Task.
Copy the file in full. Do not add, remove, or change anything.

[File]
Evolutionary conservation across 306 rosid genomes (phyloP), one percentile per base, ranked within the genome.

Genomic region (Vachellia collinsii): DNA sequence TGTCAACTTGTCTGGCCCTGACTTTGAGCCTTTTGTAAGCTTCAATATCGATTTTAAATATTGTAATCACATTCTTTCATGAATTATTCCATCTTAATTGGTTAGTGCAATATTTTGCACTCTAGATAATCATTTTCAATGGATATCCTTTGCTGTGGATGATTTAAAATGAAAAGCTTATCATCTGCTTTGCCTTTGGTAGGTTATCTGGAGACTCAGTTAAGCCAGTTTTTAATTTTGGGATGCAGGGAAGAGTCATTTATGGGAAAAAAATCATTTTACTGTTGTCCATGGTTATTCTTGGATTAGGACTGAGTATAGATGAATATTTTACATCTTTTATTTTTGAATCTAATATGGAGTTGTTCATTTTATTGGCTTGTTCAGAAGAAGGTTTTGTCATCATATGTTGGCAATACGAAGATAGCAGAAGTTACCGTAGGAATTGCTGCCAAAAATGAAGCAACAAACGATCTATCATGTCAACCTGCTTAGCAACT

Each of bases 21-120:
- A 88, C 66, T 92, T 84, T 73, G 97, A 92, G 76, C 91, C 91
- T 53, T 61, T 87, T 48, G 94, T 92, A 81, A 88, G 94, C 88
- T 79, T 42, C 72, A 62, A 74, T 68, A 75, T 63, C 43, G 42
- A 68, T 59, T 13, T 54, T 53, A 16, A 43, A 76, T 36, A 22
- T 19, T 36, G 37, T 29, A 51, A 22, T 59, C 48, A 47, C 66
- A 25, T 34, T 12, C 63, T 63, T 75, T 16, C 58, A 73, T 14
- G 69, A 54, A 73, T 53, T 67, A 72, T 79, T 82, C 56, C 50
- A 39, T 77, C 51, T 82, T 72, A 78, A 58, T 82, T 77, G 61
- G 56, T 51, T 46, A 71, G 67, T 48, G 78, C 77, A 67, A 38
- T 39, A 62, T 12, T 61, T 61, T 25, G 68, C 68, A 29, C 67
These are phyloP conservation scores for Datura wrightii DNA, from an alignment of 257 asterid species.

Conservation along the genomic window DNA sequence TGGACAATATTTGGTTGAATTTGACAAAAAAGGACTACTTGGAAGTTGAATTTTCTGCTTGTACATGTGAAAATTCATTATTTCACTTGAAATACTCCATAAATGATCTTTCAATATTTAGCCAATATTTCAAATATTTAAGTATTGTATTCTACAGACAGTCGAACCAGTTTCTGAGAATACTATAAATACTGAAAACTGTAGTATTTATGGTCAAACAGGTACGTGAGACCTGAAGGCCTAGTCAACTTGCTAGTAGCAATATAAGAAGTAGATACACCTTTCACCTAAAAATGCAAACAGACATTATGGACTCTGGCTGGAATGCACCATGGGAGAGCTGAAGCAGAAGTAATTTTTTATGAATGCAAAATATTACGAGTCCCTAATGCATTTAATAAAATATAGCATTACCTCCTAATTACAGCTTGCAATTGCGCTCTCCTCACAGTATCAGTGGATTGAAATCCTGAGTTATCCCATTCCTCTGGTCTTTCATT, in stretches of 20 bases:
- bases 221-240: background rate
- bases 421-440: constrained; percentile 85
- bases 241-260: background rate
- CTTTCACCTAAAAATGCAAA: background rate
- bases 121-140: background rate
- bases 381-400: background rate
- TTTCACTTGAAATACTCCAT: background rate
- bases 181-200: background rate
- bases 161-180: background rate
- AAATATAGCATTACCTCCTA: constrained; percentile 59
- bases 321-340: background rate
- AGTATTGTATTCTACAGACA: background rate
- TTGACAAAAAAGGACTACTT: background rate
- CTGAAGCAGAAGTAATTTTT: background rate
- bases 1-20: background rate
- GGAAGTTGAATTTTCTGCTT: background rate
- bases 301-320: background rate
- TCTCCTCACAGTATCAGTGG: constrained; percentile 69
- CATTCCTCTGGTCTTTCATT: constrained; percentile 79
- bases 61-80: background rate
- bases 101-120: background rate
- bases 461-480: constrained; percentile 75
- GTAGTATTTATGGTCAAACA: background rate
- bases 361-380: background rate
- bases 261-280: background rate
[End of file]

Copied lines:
Evolutionary conservation across 306 rosid genomes (phyloP), one percentile per base, ranked within the genome.

Genomic region (Vachellia collinsii): DNA sequence TGTCAACTTGTCTGGCCCTGACTTTGAGCCTTTTGTAAGCTTCAATATCGATTTTAAATATTGTAATCACATTCTTTCATGAATTATTCCATCTTAATTGGTTAGTGCAATATTTTGCACTCTAGATAATCATTTTCAATGGATATCCTTTGCTGTGGATGATTTAAAATGAAAAGCTTATCATCTGCTTTGCCTTTGGTAGGTTATCTGGAGACTCAGTTAAGCCAGTTTTTAATTTTGGGATGCAGGGAAGAGTCATTTATGGGAAAAAAATCATTTTACTGTTGTCCATGGTTATTCTTGGATTAGGACTGAGTATAGATGAATATTTTACATCTTTTATTTTTGAATCTAATATGGAGTTGTTCATTTTATTGGCTTGTTCAGAAGAAGGTTTTGTCATCATATGTTGGCAATACGAAGATAGCAGAAGTTACCGTAGGAATTGCTGCCAAAAATGAAGCAACAAACGATCTATCATGTCAACCTGCTTAGCAACT

Each of bases 21-120:
- A 88, C 66, T 92, T 84, T 73, G 97, A 92, G 76, C 91, C 91
- T 53, T 61, T 87, T 48, G 94, T 92, A 81, A 88, G 94, C 88
- T 79, T 42, C 72, A 62, A 74, T 68, A 75, T 63, C 43, G 42
- A 68, T 59, T 13, T 54, T 53, A 16, A 43, A 76, T 36, A 22
- T 19, T 36, G 37, T 29, A 51, A 22, T 59, C 48, A 47, C 66
- A 25, T 34, T 12, C 63, T 63, T 75, T 16, C 58, A 73, T 14
- G 69, A 54, A 73, T 53, T 67, A 72, T 79, T 82, C 56, C 50
- A 39, T 77, C 51, T 82, T 72, A 78, A 58, T 82, T 77, G 61
- G 56, T 51, T 46, A 71, G 67, T 48, G 78, C 77, A 67, A 38
- T 39, A 62, T 12, T 61, T 61, T 25, G 68, C 68, A 29, C 67
These are phyloP conservation scores for Datura wrightii DNA, from an alignment of 257 asterid species.

Conservation along the genomic window DNA sequence TGGACAATATTTGGTTGAATTTGACAAAAAAGGACTACTTGGAAGTTGAATTTTCTGCTTGTACATGTGAAAATTCATTATTTCACTTGAAATACTCCATAAATGATCTTTCAATATTTAGCCAATATTTCAAATATTTAAGTATTGTATTCTACAGACAGTCGAACCAGTTTCTGAGAATACTATAAATACTGAAAACTGTAGTATTTATGGTCAAACAGGTACGTGAGACCTGAAGGCCTAGTCAACTTGCTAGTAGCAATATAAGAAGTAGATACACCTTTCACCTAAAAATGCAAACAGACATTATGGACTCTGGCTGGAATGCACCATGGGAGAGCTGAAGCAGAAGTAATTTTTTATGAATGCAAAATATTACGAGTCCCTAATGCATTTAATAAAATATAGCATTACCTCCTAATTACAGCTTGCAATTGCGCTCTCCTCACAGTATCAGTGGATTGAAATCCTGAGTTATCCCATTCCTCTGGTCTTTCATT, in stretches of 20 bases:
- bases 221-240: background rate
- bases 421-440: constrained; percentile 85
- bases 241-260: background rate
- CTTTCACCTAAAAATGCAAA: background rate
- bases 121-140: background rate
- bases 381-400: background rate
- TTTCACTTGAAATACTCCAT: background rate
- bases 181-200: background rate
- bases 161-180: background rate
- AAATATAGCATTACCTCCTA: constrained; percentile 59
- bases 321-340: background rate
- AGTATTGTATTCTACAGACA: background rate
- TTGACAAAAAAGGACTACTT: background rate
- CTGAAGCAGAAGTAATTTTT: background rate
- bases 1-20: background rate
- GGAAGTTGAATTTTCTGCTT: background rate
- bases 301-320: background rate
- TCTCCTCACAGTATCAGTGG: constrained; percentile 69
- CATTCCTCTGGTCTTTCATT: constrained; percentile 79
- bases 61-80: background rate
- bases 101-120: background rate
- bases 461-480: constrained; percentile 75
- GTAGTATTTATGGTCAAACA: background rate
- bases 361-380: background rate
- bases 261-280: background rate